Military/Veteran Jobs and Benefits news of the day for 8/4/14

Good news story of the day

Veterans conquer disabilities to reach new heights at Grand Teton National Park  (The  Denver Channel)  Veterans often struggle to reintegrate into civilian life. Finding the special bonds, friendships and camaraderie they once experienced in the military can be difficult.

Military Transition and Jobs News

Coast Guard’s early retirement could expand to enlisted ranks  (Army Times)  Officers nearing 15 years in service next year have an opportunity to retire sooner than usual thanks to the latest early retirement program.

550 majors to be separated in reduction in force  (Army Times)  Secretary of the Army John McHugh has approved the results of reduction-in-force boards that will require 550 Regular Army majors to separate or retire from active duty by next spring.

30-year strategy calls for new approach to Air Force careers  (Air Force Times)  The Air Force should create a way for airmen to leave the service, gather real-world experience and then bring that back into the Air Force without being punished for it, according to the service’s 30-year plan unveiled July 30.

Upcoming options for employment seekers  (Albuquerque Journal)  Several job fairs including a business boot camp are upcoming in the Albuquerque metro in the next two months.

Job fair open to veterans, family members  (Statesville Record & Landmark)  A local job fair planned for Aug. 7 is part of a national program – Operation: GoodJobs – that helps veterans and their immediate family members find meaningful work and gain financial stability.

VA to participate in Veteran Expo  (Iron Mountain Daily News)  The Oscar G. Johnson VA Medical Center will be participating in the upcoming Veteran Expo Aug. 8-9, 2014, in the Superior Dome in Marquette.

Army Preparing for Steep Drawdown, Losing Patience With Congress  (National Defense)  The Army is drawing up plans for how it would operate with nearly 100,000 fewer troops. The analysis will identify specific missions and duties the Army would no longer be able to do at that smaller size.

Veterans News

Two top administrators at New Orleans VA retiring and a 3rd is changing jobs  (  Two top staffers at the Southeast Louisiana Veterans Health Care System in New Orleans are retiring and a third is moving on to a new position.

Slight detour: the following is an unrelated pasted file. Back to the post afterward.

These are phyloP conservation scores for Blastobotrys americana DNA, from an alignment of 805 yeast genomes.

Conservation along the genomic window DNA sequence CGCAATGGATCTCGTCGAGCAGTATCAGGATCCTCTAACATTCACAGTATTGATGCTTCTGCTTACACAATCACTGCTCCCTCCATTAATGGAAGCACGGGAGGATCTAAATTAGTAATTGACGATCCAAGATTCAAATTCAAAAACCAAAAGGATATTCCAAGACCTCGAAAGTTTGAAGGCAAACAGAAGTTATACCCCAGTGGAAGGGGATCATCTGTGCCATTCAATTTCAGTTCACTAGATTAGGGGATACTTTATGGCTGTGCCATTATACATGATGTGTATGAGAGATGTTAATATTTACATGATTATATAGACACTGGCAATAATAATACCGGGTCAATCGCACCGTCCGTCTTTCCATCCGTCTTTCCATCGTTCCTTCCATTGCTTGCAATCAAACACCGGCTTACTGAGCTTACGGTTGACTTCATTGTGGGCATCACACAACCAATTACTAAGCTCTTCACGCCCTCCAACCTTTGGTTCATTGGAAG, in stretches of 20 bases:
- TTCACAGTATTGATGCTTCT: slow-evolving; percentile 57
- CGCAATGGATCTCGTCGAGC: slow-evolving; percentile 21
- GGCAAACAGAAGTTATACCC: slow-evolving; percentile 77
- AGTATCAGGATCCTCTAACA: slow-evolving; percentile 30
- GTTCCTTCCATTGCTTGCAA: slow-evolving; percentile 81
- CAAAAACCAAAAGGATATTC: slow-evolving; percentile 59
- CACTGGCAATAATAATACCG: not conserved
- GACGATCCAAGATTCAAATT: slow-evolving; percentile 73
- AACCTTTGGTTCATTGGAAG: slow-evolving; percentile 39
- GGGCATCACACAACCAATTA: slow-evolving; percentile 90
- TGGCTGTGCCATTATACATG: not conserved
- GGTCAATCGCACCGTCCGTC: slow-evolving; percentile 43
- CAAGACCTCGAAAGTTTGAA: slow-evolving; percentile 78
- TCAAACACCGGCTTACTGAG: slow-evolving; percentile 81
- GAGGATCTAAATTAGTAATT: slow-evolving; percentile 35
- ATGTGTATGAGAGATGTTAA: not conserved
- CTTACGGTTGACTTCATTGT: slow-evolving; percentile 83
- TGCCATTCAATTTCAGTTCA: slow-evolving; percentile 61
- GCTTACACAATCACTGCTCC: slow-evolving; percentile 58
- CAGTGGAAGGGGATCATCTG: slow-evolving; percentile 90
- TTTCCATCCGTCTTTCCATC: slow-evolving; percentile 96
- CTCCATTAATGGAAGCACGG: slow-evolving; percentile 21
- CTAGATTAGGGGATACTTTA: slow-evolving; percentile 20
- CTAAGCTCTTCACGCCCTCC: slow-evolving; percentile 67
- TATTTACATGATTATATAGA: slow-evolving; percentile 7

Phoenix VA Whistleblower Punished  (NewsMax)  A whistleblower at the Phoenix Veterans Affair Hospital has been punished by being placed in a lower-ranking job, The Washington Post reported.

VA numbers on treatment delays were misleading  (Tampa Bay Times)  A Department of Veterans Affairs “fact sheet” told Congress and the public in April that the agency reviewed 250 million medical consultations, dating back to 1999, and found 76 veterans seriously harmed by treatment delays for gastrointestinal cancers.

VA Committee Chair: What Went Wrong at VA, and What Must Be Done To Fix It  (NBC)  By now, nearly everyone knows the Department of Veterans Affairs is in dire need of reform. Oversight by the House Committee on Veterans’ Affairs and whistleblower revelations have exposed widespread corruption, systemic delays in access to medical care and failures in accountability across the board at our nation’s second largest federal agency.

Benefits News

Letter: Buffalo VA hospital is doing a terrific job  (Buffalo News)  Anyone who has followed the news recently could get the impression that Veterans Affairs is an evil organization not taking care of veterans.

Married Gay Vets’ Next Battle Is Equal VA Benefits  (  U.S. Air Force Capt. CJ Wilkinson was about to settle into his dream life.

Mold forces relocation of Haley hospital patients  (Tampa Bay Online)  About a half dozen patients in the James A. Haley Veterans’ Hospital Spinal Cord Injury Center had to be moved and a hallway sealed off after mold was discovered in an area near the patient care section in May, hospital officials say.

Tricare appeals lengthy but not unfair, report finds  (Military Times)  Appealing a Tricare decision to the highest level within the Defense Health Agency may take nearly a year but that doesn’t necessarily mean those decisions go against beneficiaries in the end, according to a report recently provided to Congress.

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Have a great day!


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